Who it's For:

Skiers who really value carving performance and precision and are willing to give up some forgiveness and versatility in favor of responsiveness and edge grip.


AT A GLANCE


2021 Salomon Stance 96 Skis



AVAILABLE SIZES

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SIDECUT

CORE

STRENGTHS

168, 176, 182, 188 cm

20 m at 182 cm

132 / 96 / 114 mm

Poplar Wood Core with Metal Twin Frame

Stability, Edge Grip, Versatility


Overview:

The Stance 96 is a great ski to talk about after the Mantra as it shares a lot of similar characteristics. The application of metal is similar, although there’s more of it in the Stance. On the other hand, you get more rocker and a slightly softer flex pattern. That takes away some of the precision of the Mantra in favor of a little more soft snow compliance. They’re equally powerful and it’s hard to pick a winner in overall edge grip, but you can definitely feel the difference. Edge release is going to be a little easier on the Stance, however, which gives it a slightly more smeary feel. Keep in mind that all these differences are pretty marginal, as realistically these two skis are very similar. It’s nice to have both, however, as you can choose subtle differences in how they interact with the snow.

Who it's For:

A similar skier to one who would choose the M5 Mantra, although you’re willing to give up some of the Volkl precision for a touch more versatility.


AT A GLANCE


2021 Atomic Vantage 97 Ti Skis



AVAILABLE SIZES

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SIDECUT

CORE

STRENGTHS

172, 180, 188 cm

19.1 m at 180 cm

131.5 / 97 / 120.5 mm

Power Wood Core with Titanium Tank Mesh

Stability, Responsiveness, Quickness


Overview:

The Vantage 97 Ti can hang with all the skis we’ve talked about so far in terms of overall edge grip, but what’s interesting about it is it’s quite a bit lighter than the metal-clad skis we’ve looked at before. Atomic’s Prolite construction is similar in concept to the Mantra and Stance, but that concept is taken to a whole different level. The middle of these skis is exceptionally thin, with the denser materials positioned in raised portions along the edge of the ski. That’s how Atomic is able to keep the weight so low, yet this construction results in a ski that’s incredibly stiff. In fact, it might be the stiffest ski in this category. When you have a ski that’s this lightweight and this stiff, it’s highly, highly responsive. These skis respond to skier input with lightning quickness, which an expert skier will love. On the other hand, an intermediate might find that that responsiveness magnifies their mistakes, so it’s not the most forgiving ski in the world.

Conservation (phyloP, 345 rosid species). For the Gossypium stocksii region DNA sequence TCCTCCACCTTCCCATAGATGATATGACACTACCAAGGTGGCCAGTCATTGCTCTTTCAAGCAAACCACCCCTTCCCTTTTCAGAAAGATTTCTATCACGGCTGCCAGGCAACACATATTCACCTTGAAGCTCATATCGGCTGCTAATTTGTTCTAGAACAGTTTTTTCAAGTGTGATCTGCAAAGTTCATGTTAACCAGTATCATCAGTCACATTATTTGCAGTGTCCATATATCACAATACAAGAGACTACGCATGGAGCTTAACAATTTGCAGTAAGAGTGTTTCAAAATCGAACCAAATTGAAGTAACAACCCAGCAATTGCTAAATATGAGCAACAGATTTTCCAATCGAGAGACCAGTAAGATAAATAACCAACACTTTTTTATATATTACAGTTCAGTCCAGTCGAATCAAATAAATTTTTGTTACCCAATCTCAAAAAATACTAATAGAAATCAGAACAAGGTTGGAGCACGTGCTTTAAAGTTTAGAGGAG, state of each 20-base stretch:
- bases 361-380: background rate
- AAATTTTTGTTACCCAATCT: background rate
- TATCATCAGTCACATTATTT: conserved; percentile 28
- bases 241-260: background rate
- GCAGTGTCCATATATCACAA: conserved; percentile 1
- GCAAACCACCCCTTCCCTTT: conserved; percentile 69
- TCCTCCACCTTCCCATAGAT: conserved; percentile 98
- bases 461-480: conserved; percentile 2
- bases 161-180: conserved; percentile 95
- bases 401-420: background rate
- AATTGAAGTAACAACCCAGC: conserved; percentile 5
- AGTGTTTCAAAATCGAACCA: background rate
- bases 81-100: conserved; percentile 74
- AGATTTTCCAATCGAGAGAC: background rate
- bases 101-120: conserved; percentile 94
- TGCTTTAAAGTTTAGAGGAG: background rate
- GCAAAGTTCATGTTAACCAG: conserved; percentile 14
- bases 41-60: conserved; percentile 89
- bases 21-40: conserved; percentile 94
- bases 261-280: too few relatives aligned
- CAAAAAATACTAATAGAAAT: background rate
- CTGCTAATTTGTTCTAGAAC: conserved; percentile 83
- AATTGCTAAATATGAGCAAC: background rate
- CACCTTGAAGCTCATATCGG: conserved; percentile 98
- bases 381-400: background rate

Who it's For:

We’ve found high-level, lighter-weight skiers really enjoy the performance of the Vantage 97 Ti. You should value precision, responsiveness, and firm snow performance over versatility or playfulness.


AT A GLANCE


2021 Armada Tracer 98 Skis



AVAILABLE SIZES

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SIDECUT

CORE

STRENGTHS

164, 172, 180, 188 cm

18 m at 180 cm

132 / 98 / 123 mm

Karuba Wood Core with Ti Binding Reinforcement and Adaptive Mesh

Maneuverability, Versatility, Forgiveness


Overview:

Setting itself apart from the last few skis we’ve looked at, the Tracer 98 is designed for more versatility and is geared more towards soft snow, off-piste performance. Armada uses a relatively lightweight wood core with their Adaptive Mesh technology and a partial metal laminate underfoot. It’s lighter than most skis in this comparison, has a relatively soft flex pattern, especially compared to a ski like the Vantage 97, and it has more rocker and early taper than most. Add all that up and you’ve got a ski that’s tremendously maneuverable and a whole lot of fun in off-piste terrain like trees and bowls. It loves to maneuver through tricky, technical terrain, and does so without feeling overly fatiguing. It’s perfectly appropriate for a resort skier who ideally spends more of their time in the trees than anywhere else, but we also see a lot of skiers choosing it as a hybrid resort/AT ski as it’s a fantastic match for the Armada Shift binding.

Who it's For:

Playful, adventurous skiers who value off-piste maneuverability, forgiveness, and playfulness over firm snow performance.


AT A GLANCE


2021 Elan Ripstick 96 Skis



AVAILABLE SIZES

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SIDECUT

CORE

STRENGTHS

164, 172, 180, 188 cm

18 m at 180 cm

136 / 96 / 110 mm

Tubelite Wood Core with Carbon Rods

Versatility, Playfulness, Responsiveness


Overview: